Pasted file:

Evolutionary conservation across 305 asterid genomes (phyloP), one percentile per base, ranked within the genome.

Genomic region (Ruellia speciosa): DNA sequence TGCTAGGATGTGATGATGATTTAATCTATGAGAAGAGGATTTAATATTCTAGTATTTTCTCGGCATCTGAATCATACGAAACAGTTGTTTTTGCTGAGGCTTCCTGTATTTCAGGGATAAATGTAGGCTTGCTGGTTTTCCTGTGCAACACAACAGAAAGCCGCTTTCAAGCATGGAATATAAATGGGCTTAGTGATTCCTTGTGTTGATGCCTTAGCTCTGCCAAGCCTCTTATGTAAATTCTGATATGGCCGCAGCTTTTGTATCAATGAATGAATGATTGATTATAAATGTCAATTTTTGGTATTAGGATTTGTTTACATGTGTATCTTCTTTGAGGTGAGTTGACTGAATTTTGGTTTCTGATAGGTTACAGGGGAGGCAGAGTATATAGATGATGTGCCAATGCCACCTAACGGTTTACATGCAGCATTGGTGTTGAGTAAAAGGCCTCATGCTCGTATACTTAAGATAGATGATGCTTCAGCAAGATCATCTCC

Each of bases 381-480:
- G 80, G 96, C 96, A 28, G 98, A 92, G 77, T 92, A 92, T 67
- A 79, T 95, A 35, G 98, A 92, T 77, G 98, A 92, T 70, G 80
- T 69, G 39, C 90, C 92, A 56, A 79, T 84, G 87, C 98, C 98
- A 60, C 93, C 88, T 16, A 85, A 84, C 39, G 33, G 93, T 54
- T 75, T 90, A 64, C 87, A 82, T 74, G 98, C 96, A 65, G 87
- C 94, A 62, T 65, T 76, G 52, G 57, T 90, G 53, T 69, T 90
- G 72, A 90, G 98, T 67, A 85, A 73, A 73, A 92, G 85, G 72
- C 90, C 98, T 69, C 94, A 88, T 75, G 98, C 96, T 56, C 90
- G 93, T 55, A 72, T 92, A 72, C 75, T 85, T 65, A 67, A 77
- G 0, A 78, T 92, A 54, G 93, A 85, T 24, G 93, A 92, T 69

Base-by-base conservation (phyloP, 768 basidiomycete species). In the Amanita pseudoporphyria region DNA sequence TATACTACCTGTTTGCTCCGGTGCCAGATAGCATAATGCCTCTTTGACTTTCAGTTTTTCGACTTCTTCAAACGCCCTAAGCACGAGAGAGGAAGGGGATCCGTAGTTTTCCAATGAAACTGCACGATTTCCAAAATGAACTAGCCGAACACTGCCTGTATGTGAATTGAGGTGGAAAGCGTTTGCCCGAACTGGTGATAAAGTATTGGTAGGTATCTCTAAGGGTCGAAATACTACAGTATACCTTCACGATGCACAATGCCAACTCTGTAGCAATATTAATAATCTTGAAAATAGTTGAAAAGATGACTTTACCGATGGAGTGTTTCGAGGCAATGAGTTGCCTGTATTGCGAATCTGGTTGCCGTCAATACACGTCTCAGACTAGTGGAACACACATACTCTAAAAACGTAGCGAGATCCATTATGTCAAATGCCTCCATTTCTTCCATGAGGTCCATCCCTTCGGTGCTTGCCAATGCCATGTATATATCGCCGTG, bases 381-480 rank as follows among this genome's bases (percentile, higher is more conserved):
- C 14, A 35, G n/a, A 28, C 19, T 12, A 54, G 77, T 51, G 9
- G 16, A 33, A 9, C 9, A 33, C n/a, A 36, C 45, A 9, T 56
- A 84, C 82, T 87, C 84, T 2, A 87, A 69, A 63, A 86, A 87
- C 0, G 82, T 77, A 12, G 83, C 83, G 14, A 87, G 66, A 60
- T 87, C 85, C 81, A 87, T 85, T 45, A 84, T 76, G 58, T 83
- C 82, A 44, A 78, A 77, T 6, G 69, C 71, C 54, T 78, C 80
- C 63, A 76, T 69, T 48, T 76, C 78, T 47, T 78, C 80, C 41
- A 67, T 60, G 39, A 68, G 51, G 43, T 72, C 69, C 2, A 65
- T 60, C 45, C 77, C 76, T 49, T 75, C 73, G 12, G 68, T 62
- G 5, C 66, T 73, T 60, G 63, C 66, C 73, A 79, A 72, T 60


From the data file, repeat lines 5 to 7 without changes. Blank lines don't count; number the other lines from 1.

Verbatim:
- A 79, T 95, A 35, G 98, A 92, T 77, G 98, A 92, T 70, G 80
- T 69, G 39, C 90, C 92, A 56, A 79, T 84, G 87, C 98, C 98
- A 60, C 93, C 88, T 16, A 85, A 84, C 39, G 33, G 93, T 54